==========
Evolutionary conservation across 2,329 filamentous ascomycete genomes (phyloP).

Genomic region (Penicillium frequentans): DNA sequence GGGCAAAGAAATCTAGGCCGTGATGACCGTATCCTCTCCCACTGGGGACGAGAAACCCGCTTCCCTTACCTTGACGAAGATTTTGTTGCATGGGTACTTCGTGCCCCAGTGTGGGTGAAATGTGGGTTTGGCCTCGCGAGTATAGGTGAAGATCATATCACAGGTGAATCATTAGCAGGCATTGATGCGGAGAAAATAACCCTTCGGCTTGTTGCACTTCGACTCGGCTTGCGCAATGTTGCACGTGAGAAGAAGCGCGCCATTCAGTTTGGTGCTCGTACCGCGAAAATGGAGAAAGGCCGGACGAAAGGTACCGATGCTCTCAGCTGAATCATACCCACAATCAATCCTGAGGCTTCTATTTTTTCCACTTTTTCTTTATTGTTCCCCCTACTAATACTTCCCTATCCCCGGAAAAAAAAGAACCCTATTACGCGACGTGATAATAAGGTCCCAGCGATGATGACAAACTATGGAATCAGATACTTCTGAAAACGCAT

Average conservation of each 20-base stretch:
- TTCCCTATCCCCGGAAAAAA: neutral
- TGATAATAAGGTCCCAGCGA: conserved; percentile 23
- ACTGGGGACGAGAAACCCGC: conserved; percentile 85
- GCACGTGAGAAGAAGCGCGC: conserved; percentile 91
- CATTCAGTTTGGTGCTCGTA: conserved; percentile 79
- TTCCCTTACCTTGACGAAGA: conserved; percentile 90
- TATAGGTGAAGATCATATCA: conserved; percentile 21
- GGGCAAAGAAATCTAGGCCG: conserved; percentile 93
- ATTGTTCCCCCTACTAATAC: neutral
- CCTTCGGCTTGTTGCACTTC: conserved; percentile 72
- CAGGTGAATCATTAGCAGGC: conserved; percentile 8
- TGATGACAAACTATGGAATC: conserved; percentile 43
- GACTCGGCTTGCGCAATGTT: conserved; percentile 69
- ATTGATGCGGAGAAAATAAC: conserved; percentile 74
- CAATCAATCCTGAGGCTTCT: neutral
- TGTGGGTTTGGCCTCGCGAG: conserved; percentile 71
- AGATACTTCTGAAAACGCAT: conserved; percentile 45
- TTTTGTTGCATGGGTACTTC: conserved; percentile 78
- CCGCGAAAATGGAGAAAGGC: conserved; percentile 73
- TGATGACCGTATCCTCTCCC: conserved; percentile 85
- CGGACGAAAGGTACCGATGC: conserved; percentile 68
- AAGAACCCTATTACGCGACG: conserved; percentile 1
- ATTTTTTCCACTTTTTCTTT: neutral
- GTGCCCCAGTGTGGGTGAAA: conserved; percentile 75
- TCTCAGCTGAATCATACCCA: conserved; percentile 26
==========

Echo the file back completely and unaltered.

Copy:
Evolutionary conservation across 2,329 filamentous ascomycete genomes (phyloP).

Genomic region (Penicillium frequentans): DNA sequence GGGCAAAGAAATCTAGGCCGTGATGACCGTATCCTCTCCCACTGGGGACGAGAAACCCGCTTCCCTTACCTTGACGAAGATTTTGTTGCATGGGTACTTCGTGCCCCAGTGTGGGTGAAATGTGGGTTTGGCCTCGCGAGTATAGGTGAAGATCATATCACAGGTGAATCATTAGCAGGCATTGATGCGGAGAAAATAACCCTTCGGCTTGTTGCACTTCGACTCGGCTTGCGCAATGTTGCACGTGAGAAGAAGCGCGCCATTCAGTTTGGTGCTCGTACCGCGAAAATGGAGAAAGGCCGGACGAAAGGTACCGATGCTCTCAGCTGAATCATACCCACAATCAATCCTGAGGCTTCTATTTTTTCCACTTTTTCTTTATTGTTCCCCCTACTAATACTTCCCTATCCCCGGAAAAAAAAGAACCCTATTACGCGACGTGATAATAAGGTCCCAGCGATGATGACAAACTATGGAATCAGATACTTCTGAAAACGCAT

Average conservation of each 20-base stretch:
- TTCCCTATCCCCGGAAAAAA: neutral
- TGATAATAAGGTCCCAGCGA: conserved; percentile 23
- ACTGGGGACGAGAAACCCGC: conserved; percentile 85
- GCACGTGAGAAGAAGCGCGC: conserved; percentile 91
- CATTCAGTTTGGTGCTCGTA: conserved; percentile 79
- TTCCCTTACCTTGACGAAGA: conserved; percentile 90
- TATAGGTGAAGATCATATCA: conserved; percentile 21
- GGGCAAAGAAATCTAGGCCG: conserved; percentile 93
- ATTGTTCCCCCTACTAATAC: neutral
- CCTTCGGCTTGTTGCACTTC: conserved; percentile 72
- CAGGTGAATCATTAGCAGGC: conserved; percentile 8
- TGATGACAAACTATGGAATC: conserved; percentile 43
- GACTCGGCTTGCGCAATGTT: conserved; percentile 69
- ATTGATGCGGAGAAAATAAC: conserved; percentile 74
- CAATCAATCCTGAGGCTTCT: neutral
- TGTGGGTTTGGCCTCGCGAG: conserved; percentile 71
- AGATACTTCTGAAAACGCAT: conserved; percentile 45
- TTTTGTTGCATGGGTACTTC: conserved; percentile 78
- CCGCGAAAATGGAGAAAGGC: conserved; percentile 73
- TGATGACCGTATCCTCTCCC: conserved; percentile 85
- CGGACGAAAGGTACCGATGC: conserved; percentile 68
- AAGAACCCTATTACGCGACG: conserved; percentile 1
- ATTTTTTCCACTTTTTCTTT: neutral
- GTGCCCCAGTGTGGGTGAAA: conserved; percentile 75
- TCTCAGCTGAATCATACCCA: conserved; percentile 26